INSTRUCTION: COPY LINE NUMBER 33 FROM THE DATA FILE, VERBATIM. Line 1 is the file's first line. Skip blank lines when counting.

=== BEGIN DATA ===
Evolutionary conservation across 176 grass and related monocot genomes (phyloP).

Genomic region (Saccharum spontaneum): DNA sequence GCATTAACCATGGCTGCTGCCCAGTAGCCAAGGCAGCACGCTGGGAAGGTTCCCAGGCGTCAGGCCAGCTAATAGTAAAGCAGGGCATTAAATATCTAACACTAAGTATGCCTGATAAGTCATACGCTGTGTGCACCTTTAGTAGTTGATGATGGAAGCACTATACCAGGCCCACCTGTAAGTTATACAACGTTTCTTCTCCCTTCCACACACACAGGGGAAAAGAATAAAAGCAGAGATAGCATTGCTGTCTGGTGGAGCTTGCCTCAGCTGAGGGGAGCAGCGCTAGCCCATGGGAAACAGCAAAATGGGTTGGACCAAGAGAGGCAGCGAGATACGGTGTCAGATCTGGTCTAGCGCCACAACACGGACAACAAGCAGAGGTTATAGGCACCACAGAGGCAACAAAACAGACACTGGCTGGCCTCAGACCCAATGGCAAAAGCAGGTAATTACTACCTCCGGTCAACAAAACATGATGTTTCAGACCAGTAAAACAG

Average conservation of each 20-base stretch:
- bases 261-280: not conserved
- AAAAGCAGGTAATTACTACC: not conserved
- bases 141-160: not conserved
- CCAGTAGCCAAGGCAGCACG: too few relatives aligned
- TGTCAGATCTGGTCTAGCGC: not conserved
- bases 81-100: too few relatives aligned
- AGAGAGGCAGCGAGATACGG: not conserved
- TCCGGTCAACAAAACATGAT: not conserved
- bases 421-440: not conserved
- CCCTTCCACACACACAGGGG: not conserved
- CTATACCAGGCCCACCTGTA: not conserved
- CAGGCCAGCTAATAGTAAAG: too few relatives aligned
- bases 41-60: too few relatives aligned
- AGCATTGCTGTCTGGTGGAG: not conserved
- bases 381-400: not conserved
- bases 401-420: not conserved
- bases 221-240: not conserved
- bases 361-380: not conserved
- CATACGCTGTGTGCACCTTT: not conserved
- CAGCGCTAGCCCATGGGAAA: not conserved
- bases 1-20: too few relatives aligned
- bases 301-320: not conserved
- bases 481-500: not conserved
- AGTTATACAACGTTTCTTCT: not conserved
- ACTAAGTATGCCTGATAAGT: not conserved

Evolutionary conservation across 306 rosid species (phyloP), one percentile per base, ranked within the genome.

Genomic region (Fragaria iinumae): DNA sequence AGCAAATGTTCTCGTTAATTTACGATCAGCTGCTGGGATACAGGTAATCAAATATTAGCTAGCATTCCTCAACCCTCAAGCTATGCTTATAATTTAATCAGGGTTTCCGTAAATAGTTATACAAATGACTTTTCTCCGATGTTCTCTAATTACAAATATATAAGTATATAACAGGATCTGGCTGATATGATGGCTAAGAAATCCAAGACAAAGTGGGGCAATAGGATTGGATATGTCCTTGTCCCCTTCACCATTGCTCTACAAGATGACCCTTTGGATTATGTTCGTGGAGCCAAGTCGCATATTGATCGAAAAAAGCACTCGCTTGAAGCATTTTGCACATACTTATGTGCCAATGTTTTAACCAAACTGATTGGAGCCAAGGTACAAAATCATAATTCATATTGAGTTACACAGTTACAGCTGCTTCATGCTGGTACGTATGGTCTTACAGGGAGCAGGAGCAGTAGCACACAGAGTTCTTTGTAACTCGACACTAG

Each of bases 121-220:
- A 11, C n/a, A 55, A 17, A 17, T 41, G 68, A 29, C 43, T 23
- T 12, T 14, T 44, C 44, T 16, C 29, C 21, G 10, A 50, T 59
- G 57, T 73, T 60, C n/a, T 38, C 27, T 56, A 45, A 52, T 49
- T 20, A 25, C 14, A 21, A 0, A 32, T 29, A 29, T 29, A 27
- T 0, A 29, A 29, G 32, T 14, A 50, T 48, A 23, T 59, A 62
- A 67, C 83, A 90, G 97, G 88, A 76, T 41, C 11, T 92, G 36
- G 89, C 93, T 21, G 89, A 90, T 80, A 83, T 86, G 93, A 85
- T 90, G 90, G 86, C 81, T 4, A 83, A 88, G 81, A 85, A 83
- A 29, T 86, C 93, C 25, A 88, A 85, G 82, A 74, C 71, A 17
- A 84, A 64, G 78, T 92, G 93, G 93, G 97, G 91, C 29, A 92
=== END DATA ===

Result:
- T 12, T 14, T 44, C 44, T 16, C 29, C 21, G 10, A 50, T 59